Then, some friends of James came and were able to sway Peter to stop eating with the Gentiles and lean back towards the fundamentalistic laws of the Jewish customs. That quickly and that easily “some friends” came and could have possibly destroyed the work God was doing in Antioch. That’s all it takes. That’s how fast it can happen.

Don’t allow the “friends of James” in your life to distract you away from being guilty by the right association. 

 

2 Corinth. 6: “Prove It!”

I’m not sure if people growing up in my neighborhood were just skeptical, but a popular phrase you would hear often was simply, “prove it!”

  • I can run down this hill faster than anyone else… prove it!
  • I’m a better hockey player than you… prove it!
  • I can cross this down tree over the crick with my eyes closed… prove it…?

Even though I grew up on the south side of Philadelphia we had a small wooded area at the end of my street we called, “the woods.” My friends and I loved going to the woods! Even though it wasn’t large, and it sat right next to the Northeast Corridor (The main railroad track system that ran from N.Y. to Washington D.C.), it was our little slice of eden.

One of the coolest aspects of the woods was the large oak tree you had to cross to get over the “crick.” You read that correctly, the crick. Okay… okay… the creeeek. Not very large, and really just a water runoff during heavy rains, the oak tree stretched all the way from one side of the creek to the other. There was only one problem, if you fell off the tree you would drop at least 15′ to the shallow creek below.

On a hot day in the middle of summer I said to my friends, I can cross the tree over the creek with my eyes closed, to which my friends of course responded with… “prove it!”

Paul Had To Prove It

Because Paul was up against a group of supposed “Super Apostles,” he had to spend a lot of his letter proving the difference between the two. When you read Chapter 6, you’ll notice not only Paul defending his actions, and the actions of his associates, but he also brings to light the differences between himself and this other group. One of the key differences is the way Paul proved himself and his ministry.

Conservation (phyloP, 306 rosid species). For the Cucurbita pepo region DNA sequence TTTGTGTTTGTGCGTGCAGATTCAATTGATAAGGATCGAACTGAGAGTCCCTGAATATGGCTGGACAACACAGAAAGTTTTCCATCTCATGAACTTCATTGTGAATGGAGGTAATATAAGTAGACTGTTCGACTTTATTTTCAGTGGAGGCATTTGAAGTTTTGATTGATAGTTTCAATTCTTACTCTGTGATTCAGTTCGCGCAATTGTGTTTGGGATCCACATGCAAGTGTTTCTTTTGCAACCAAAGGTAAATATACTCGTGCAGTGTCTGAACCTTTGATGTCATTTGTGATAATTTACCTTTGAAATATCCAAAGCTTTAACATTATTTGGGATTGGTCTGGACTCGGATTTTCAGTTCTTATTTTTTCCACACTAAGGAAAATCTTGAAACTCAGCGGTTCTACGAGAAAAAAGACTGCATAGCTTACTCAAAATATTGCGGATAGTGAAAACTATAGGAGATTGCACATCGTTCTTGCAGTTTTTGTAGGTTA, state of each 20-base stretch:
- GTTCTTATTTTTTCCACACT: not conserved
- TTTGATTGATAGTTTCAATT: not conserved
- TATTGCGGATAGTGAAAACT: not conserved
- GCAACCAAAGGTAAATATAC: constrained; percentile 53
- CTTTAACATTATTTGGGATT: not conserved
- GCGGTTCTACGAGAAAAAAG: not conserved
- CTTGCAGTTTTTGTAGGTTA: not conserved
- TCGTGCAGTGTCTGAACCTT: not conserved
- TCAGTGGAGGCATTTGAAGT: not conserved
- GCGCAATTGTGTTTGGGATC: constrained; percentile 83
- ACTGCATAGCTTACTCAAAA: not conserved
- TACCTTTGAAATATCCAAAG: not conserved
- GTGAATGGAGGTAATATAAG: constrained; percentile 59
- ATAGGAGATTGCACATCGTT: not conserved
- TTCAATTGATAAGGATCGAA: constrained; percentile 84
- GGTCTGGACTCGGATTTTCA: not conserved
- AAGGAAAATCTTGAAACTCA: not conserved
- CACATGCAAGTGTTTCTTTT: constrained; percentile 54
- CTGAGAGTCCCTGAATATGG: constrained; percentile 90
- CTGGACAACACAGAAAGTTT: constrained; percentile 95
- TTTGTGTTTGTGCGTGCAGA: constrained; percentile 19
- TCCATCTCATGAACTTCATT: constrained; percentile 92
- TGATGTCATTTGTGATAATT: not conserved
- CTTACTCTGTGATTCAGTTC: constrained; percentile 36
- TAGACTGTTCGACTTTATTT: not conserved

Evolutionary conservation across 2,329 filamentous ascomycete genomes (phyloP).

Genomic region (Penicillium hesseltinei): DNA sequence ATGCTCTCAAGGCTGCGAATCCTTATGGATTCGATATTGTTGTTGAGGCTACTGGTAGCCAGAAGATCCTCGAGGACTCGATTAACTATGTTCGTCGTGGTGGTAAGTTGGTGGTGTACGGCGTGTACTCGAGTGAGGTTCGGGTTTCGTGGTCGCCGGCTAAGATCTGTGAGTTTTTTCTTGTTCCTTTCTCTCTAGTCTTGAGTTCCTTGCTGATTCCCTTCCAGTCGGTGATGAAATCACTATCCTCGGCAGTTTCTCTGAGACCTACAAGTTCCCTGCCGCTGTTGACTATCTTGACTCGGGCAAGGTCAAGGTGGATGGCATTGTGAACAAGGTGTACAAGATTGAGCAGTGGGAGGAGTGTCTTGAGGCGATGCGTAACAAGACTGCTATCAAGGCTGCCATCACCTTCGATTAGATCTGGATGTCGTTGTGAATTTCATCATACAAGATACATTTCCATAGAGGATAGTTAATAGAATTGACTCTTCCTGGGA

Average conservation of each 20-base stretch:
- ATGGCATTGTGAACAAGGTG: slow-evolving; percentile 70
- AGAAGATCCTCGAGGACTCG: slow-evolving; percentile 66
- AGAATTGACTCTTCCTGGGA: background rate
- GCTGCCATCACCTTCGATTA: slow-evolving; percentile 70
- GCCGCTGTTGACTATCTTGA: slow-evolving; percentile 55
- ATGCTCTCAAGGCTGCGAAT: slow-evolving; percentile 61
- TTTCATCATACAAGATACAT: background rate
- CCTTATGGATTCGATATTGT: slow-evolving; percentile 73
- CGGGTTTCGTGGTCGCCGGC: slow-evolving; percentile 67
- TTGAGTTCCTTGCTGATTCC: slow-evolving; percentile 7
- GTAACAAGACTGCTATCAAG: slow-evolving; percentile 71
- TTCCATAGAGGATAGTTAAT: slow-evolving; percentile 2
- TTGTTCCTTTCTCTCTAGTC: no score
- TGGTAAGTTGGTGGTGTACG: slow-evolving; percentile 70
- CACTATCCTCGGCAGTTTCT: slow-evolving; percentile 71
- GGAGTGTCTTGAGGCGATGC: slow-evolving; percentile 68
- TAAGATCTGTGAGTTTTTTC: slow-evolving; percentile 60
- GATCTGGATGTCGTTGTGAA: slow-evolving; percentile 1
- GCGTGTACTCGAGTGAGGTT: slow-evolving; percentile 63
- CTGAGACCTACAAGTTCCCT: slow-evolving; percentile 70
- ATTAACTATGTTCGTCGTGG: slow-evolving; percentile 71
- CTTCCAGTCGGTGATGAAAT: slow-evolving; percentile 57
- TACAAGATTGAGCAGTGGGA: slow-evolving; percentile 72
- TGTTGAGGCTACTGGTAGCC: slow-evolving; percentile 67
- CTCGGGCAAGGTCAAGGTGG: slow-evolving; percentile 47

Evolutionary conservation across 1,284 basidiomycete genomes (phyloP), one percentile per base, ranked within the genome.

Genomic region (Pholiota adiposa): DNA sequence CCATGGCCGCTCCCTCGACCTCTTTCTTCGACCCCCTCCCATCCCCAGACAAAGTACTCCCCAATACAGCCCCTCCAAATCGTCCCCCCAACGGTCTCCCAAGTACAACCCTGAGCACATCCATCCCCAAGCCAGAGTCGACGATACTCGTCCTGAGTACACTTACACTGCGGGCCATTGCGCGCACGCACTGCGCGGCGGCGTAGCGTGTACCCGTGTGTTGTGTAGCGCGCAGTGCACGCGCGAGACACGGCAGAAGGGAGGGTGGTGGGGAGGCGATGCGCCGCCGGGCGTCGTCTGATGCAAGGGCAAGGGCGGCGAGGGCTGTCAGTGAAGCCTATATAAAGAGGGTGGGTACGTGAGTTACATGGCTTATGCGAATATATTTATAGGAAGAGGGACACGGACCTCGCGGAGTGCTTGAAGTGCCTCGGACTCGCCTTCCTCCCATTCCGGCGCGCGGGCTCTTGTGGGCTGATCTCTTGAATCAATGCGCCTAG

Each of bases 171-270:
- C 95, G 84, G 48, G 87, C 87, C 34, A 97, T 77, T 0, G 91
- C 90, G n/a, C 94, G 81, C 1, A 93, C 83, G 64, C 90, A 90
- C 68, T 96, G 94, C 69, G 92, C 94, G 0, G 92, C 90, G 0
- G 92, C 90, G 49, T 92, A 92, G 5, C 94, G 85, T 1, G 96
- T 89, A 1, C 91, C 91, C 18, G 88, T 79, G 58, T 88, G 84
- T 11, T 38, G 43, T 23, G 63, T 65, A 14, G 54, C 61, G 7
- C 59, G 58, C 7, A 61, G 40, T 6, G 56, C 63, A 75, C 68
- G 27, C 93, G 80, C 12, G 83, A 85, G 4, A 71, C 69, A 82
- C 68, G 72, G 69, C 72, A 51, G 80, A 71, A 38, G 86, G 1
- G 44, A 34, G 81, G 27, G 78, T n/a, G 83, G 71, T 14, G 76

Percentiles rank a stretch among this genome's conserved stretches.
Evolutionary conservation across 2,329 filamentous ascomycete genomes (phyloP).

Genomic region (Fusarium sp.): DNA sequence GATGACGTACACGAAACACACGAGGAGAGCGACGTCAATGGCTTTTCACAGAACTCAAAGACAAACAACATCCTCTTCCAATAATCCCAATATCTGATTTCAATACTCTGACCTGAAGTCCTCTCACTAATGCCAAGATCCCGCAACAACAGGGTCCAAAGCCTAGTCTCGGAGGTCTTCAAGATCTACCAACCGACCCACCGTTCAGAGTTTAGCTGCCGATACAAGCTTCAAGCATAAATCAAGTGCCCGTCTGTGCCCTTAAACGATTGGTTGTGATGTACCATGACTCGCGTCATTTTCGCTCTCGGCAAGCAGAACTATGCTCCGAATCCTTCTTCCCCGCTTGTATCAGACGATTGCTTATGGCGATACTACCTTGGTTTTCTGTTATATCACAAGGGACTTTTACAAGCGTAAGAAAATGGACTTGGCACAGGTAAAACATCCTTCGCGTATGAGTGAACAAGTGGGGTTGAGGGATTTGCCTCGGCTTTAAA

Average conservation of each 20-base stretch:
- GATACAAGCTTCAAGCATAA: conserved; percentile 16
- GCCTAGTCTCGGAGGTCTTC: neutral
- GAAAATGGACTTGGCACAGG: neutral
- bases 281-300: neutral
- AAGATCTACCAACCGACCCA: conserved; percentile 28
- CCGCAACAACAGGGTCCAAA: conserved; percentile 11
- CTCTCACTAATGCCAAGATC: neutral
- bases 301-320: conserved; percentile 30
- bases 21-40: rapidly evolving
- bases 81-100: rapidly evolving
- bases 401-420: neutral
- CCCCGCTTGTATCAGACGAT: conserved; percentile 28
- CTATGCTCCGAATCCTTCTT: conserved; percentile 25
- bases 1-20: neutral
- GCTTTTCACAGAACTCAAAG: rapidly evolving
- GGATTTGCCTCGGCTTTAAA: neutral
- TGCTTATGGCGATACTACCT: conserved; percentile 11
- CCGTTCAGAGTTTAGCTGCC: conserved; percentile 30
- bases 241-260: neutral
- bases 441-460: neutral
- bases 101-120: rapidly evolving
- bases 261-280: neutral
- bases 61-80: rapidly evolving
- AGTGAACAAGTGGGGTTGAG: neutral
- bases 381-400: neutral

2 Corinthians 6:5-7 (NLT) We have been beaten, been put in prison, faced angry mobs, worked to exhaustion, endured sleepless nights, and gone without food. We prove ourselves by our purity, our understanding, our patience, our kindness, by the Holy Spirit within us, and by our sincere love. We faithfully preach the truth. God’s power is working in us. We use the weapons of righteousness in the right hand for attack and the left hand for defense.


Paul said, we proved ourselves by our…

  • Purity
  • Understanding
  • Patience
  • Kindness
  • Holy Spirit Within Us
  • Sincere Love

I always pay attention when Paul creates a list, and for good reason. Paul’s lists give us incredible insight into how we too should live. Don’t ever think that Paul’s lists are unattainable because, well… it’s Paul, but rather, Paul himself indicated that he’s nothing special; just a guy who lives to honor God with his whole life.

If you were to walk into work, school, a family function, or even just being out and about declaring you’re a Christian, how would “prove it?” Would you be able to say, well… I’m pure, understanding, patient, kind, the Holy Spirit is in me, and I show sincere love. Don’t be discouraged if this isn’t true, just begin to live in a way that proves that is.

 

As a Pastor

Speaking as a pastor today, I’m challenged by Paul’s words in verse 3 and 4: We live in such a way that no one will stumble because of us, and no one will find fault with our ministry. In everything we do, we show that we are true ministers of God. We patiently endure troubles and hardships and calamities of every kind.

People tend to think that Pastor’s are off-the-hook because we’re pastors, but that’s not true at all! In fact, James 3:1 says the exact opposite when James declares that teachers/preachers will be “judged more harshly.” I desire as a pastor to live in such a way that these verses are reality for me. That’s my challenge today.

The End of the Story

You’re probably wondering what happened with the crossing of the tree over the creek with my eyes closed. Well, I certainly proved something that day… I proved I couldn’t do it.

 

 

Acts 26: “Excuses, Excuses”

You know what they say, “Excuses are like arm-pits ‘everybody’s got a couple – and most of them stink.'” Growing up I had an excuse for everything! I even got to the point in my life that I was starting to get annoyed with my own excuses. You know; things like:

  • A messy desk means I’m creative.
  • I sleep in because doctors say you need eight hours of sleep!
  • I can spend all my money because I earned it.